And you still haven't justified any change to 5139 in any of that.

> We add a new one. It's like the existing one, but has a much easier
> management policy. Either FCFS, or a lightweight expert review where
> the only thing the reviewer is doing is preventing duplicate entries
> with slightly different names.

I think that you've overestimated the difficulty of getting a registration. Have you ever tried to register a new CAtype? I've never seen a single request, so unless IANA are playing gatekeeper, no attempts have been made. Writing a specification isn't that hard* (*if you don't care about the quality of the spec).

> You could expand the existing registry to have two policies and add a
> field that was what kind it was, but I don't think anyone benefits from
> that.

Updating the procedure to something akin to RFC 3864 isn't impossible and preferable to what you suggest. Two registries and two separate namespaces leads to variations on the theme of the "x-" protocol slum. But that actually involves _raising_ the bar on the strictest level.

Part of the story that you haven't elaborated on is the journey an extension makes from private use to full standardized interoperability. RFC 3864 does a reasonable job of that and there are variations that work equally well with different trade-offs (for instance, see
> > Incidentally, why not cut off extension for other namespaces too?
> > You could use localExt with an unregistered name happily.
> While I agree you could do that, I don't want to remove the existing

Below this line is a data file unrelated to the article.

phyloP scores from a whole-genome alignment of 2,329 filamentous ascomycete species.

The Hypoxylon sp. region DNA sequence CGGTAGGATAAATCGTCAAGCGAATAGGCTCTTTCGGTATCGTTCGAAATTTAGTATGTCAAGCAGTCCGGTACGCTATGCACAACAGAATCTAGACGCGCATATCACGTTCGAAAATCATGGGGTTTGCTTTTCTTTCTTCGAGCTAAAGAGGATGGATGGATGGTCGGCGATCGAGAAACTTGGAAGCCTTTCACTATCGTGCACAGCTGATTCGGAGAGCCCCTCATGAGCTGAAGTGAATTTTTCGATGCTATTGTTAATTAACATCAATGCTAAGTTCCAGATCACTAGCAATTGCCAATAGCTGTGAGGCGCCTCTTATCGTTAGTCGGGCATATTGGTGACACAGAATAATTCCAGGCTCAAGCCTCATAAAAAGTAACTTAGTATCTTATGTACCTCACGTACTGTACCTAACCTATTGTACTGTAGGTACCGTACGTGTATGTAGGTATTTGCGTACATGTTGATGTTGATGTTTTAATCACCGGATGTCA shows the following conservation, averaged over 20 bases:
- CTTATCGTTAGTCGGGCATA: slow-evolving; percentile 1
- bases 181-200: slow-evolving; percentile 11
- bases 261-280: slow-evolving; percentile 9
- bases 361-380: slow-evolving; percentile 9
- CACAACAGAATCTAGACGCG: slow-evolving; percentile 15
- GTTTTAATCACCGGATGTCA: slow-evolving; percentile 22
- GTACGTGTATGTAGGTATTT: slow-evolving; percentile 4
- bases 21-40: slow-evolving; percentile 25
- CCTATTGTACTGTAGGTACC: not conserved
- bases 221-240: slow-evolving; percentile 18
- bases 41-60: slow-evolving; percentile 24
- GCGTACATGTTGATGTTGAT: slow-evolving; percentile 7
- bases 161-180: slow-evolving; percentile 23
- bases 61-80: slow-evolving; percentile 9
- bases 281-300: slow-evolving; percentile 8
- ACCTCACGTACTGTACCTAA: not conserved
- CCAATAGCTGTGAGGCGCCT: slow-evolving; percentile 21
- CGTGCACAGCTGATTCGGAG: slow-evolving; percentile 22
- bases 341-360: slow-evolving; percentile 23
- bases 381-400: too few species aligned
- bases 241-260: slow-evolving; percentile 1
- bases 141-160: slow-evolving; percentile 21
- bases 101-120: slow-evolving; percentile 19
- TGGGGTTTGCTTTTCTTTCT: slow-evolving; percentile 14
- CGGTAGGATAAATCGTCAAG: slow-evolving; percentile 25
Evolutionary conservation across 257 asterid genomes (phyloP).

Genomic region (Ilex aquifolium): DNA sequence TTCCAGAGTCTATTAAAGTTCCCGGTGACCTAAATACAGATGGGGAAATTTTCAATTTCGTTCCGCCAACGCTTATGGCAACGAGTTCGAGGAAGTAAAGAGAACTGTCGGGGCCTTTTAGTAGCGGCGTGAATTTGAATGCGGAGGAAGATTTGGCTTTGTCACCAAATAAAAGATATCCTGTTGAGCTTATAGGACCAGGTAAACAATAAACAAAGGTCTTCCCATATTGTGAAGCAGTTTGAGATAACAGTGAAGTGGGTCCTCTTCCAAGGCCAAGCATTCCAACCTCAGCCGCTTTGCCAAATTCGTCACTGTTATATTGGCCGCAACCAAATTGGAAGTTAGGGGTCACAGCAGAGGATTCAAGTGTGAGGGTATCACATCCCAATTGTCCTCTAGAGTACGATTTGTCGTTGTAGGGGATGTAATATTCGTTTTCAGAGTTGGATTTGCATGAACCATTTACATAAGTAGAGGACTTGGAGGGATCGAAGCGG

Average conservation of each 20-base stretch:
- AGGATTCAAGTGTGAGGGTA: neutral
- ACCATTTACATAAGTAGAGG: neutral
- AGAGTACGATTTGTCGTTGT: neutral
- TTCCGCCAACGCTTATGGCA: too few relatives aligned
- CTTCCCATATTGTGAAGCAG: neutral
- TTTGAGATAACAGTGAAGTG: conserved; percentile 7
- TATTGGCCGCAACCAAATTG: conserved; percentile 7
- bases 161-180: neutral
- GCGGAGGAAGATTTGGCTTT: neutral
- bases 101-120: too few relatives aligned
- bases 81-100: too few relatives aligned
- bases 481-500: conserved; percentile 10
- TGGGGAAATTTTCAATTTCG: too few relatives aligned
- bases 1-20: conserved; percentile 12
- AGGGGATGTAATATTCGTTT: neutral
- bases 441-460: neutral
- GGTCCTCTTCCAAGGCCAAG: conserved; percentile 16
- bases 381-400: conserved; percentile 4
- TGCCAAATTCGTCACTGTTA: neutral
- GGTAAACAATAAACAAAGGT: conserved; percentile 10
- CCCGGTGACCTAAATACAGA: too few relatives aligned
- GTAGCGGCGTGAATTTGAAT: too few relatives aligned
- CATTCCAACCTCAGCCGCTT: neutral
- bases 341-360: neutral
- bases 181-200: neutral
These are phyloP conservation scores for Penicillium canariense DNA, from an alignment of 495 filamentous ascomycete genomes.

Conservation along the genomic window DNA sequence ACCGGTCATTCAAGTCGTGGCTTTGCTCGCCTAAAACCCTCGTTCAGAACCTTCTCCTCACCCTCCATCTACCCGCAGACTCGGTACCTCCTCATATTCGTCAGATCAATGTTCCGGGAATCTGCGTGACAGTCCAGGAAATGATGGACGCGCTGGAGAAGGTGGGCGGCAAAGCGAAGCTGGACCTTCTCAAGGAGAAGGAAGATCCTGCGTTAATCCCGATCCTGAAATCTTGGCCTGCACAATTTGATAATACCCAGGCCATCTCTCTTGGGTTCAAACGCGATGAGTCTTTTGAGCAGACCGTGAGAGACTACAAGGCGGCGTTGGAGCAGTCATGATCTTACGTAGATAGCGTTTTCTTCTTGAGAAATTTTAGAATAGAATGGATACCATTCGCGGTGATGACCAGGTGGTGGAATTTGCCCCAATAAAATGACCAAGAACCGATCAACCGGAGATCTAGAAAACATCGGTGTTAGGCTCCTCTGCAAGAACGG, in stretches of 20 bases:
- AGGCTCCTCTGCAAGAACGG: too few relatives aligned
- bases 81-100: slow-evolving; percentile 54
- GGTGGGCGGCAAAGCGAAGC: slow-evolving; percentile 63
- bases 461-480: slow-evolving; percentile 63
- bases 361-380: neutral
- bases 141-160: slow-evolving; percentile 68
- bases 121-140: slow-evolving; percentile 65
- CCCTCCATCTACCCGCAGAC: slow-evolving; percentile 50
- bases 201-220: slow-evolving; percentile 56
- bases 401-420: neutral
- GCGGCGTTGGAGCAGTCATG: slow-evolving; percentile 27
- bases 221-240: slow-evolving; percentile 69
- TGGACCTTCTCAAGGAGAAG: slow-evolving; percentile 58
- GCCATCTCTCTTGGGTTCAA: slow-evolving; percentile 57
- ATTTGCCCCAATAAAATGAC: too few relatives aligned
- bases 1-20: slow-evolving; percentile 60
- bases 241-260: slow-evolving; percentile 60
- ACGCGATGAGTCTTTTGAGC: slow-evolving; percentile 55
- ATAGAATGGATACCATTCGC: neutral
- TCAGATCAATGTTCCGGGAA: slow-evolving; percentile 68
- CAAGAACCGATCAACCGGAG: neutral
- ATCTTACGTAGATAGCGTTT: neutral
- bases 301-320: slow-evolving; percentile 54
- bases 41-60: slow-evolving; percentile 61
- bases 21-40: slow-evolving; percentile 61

> namespace extension although I hope it's roughly never used except in a
> situation where there is only one app that uses it and therefore there
> is no interoperability issue. I don't want to have two ways to encode
> the same thing, and that adds more mechanism with no benefit.

If you only want one way, then you have to cut something out. You can't have it both ways. If you were serious about your proposal, you'd cut off both new CAtypes and XML extensions. Neither actually prevents someone from trying those extension methods, but it does stop well-meaning people from using those dead-ends.

> Using the registry to have global uniqueness is just convenient. I
> want the registry for the interoperability. With it, I don't need a
> explosion of namespaces that add no value.

That's just false. It's just a trade-off. You are allowed to think that namespaces are ugly and wasteful if you like. They do work.

> The number bits in the IANA
> registry aren't significant. The bits that define all the namespaces
> in the PIDF are annoying but not fatal. I'm pushing for
> interoperability, the other stuff comes with it for free.
> > Good thing that LoST is the only possible use we have for a civic
> address.
> I've avoided the problem you worried about by not allowing more than
> one way to encode. All other uses for location will have the same
> advantage. Be happy.

I am. Apparently, it's a form of psychosis.

> Brian
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Received on Thu, 2 Dec 2010 11:43:55 +0800